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# Friday, July 23, 2010
Friday, July 23, 2010 12:35:39 AM (Central Daylight Time, UTC-05:00) ( ASP.NET )

 

It seems that I always appear to run into this issue when performing code reviews. As has been well documented in various locations on the web - all input is evil, until proven otherwise. Some people attempt to mitigate this risk by providing dropdowns or calendar controls to coach our users into entering the right values. While this works often, it is still coaching the users and should not be seen as a replacement for solid validation of the user entered data.

For example, imagine you have a textbox control on a page that is supposed to accept a Date value. To "coach" the users into entering an appropriate value, you provide a calendar popup control. Now, when the data has been posted back to the server to be stored in the database, do you:

A) Assume that because we have given the users a calendar popup control, their input will be exactly as you might expect.

B) Perform some additional validation that the textbox has a value entered. If there is a value, assume that it is entered correctly.

C) Imagine that there really isn't that calendar aid and validate the input as if it were entered entirely by hand by the users themselves.

If you answered "C", congratulations, you are correct. The fact is, although we provide those wonderful entry "aids" to assist our users, they will never guarantee correct input. Here is the wrong way to do it:

Dim dateValue as DateTime
dateValue = Date.Parse(me.txtDateInput.Text)

What happens if the Date Input textbox comes across as an empty string? You will get a big fat exception. Now, in .Net 1.1, there were certain methods that you would code to validate input - or if you were using VB, you could use one of the methods in the wonderful Microsoft.VisualBasic namespace. In .Net 2.0, though, there is a wonderful additional method to each one of these primitive objects.... "TryParse(....)".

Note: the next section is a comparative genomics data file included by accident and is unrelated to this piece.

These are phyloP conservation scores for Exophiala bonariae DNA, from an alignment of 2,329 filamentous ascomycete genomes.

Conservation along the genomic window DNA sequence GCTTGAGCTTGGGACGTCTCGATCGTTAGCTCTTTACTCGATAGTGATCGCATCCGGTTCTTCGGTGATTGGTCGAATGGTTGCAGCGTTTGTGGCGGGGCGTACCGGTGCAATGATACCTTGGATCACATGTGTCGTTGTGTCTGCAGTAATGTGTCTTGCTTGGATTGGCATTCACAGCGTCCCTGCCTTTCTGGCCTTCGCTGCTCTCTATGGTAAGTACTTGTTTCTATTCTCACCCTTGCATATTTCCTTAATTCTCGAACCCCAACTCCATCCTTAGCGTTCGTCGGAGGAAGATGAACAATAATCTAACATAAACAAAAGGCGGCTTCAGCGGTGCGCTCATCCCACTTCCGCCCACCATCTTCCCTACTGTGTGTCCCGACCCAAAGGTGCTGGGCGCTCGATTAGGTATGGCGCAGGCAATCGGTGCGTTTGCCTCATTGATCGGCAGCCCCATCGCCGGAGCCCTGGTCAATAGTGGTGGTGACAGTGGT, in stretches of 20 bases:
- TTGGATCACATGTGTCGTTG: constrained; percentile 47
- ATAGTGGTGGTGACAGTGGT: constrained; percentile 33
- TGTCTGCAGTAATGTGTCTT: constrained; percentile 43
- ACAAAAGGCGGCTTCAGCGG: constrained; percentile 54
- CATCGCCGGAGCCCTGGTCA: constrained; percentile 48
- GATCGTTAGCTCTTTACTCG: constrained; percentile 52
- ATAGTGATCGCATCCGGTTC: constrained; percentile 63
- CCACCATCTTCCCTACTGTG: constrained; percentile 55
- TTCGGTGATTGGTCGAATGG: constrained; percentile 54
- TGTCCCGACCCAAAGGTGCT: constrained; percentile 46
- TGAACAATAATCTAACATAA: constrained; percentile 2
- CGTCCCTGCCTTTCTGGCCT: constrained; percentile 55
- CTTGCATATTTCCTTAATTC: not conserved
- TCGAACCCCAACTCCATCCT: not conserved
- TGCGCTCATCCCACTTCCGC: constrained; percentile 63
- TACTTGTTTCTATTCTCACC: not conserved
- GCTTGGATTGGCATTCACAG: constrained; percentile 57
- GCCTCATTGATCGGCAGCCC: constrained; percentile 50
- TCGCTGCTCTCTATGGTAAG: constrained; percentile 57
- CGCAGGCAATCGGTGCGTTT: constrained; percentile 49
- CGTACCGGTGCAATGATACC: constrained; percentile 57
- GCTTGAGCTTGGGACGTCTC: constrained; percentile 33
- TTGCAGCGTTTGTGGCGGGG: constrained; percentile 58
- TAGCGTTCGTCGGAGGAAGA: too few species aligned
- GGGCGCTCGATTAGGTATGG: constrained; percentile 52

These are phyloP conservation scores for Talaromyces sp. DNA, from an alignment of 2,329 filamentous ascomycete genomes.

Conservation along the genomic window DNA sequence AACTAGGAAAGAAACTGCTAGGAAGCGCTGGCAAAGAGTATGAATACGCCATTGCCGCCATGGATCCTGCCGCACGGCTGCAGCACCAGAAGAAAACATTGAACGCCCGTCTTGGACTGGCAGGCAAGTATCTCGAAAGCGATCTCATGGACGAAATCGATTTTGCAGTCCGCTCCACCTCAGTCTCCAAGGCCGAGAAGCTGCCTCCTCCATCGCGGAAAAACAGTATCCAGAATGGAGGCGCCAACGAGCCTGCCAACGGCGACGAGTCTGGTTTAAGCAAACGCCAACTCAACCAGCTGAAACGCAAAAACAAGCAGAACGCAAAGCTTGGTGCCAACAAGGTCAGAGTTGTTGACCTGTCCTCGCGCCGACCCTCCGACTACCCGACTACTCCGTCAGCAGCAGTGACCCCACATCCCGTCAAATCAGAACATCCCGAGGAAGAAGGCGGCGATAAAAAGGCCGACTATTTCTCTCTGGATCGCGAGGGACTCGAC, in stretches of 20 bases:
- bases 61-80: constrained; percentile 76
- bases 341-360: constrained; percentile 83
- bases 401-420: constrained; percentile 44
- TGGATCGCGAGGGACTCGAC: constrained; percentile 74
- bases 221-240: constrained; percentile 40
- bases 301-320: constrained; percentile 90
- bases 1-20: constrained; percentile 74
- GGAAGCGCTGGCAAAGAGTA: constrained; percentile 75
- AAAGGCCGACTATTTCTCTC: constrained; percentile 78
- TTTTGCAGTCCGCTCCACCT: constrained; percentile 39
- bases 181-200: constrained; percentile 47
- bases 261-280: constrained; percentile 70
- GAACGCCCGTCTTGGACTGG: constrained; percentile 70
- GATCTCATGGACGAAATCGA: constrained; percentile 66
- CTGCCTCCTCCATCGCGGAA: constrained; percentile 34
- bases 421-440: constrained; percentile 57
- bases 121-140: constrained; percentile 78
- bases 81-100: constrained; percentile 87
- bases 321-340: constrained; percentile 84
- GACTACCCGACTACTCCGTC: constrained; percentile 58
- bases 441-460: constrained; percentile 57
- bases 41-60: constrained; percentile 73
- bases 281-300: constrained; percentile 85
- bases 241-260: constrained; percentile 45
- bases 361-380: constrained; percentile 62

This is really a great little method that takes as input 2 parameters:

  1. String representing the value to parse.
  2. DateTime/Integer/etc. representing where to store the final value - if the input could be parsed.

The great thing about this method is that it will actually return a boolean value if it could successfully parse the value. Therefore, using this new method, the code above could be amended as follows:

Dim dateValue as DateTime

If Date.TryParse(me.txtDateInput.Text, dateValue) Then
    '// Input is valid.  You can use the dateValue 
    '// variable safely.
Else
    '// Input in NOT valid.  Please direct the user to 
    '// enter a value correctly.
End If

Really powerful! Here's another example - using values obtained from a QueryString as the offending code:

        Dim id As Int32 = -1
        If Request.QueryString("id") IsNot Nothing Then
            id = Int32.Parse(Request.QueryString("id"))
        End If

This looks good, right? It does - and it might even function correctly about 70% of the time. What about that other 30%, though? What happens if a user decides to mess around with the QueryString values? Instead of a number, they decide that it should be a text value instead. Exception! Using the TryParse(...) methods, though, you can do something nice and easy like this:

        Dim id As Int32 = -1
        If Not Int32.TryParse(Request.QueryString("id"), id) Then
            '// Notify user of invalid querystring value.
        End If

This is nice, clean and efficient - plus, it has the added bonus of handling the situation where the QueryString ID value returns nothing.

Really powerful!

These are just the basics on input validation (and I can go on and on and on), but I think you can see my point.

Enjoy!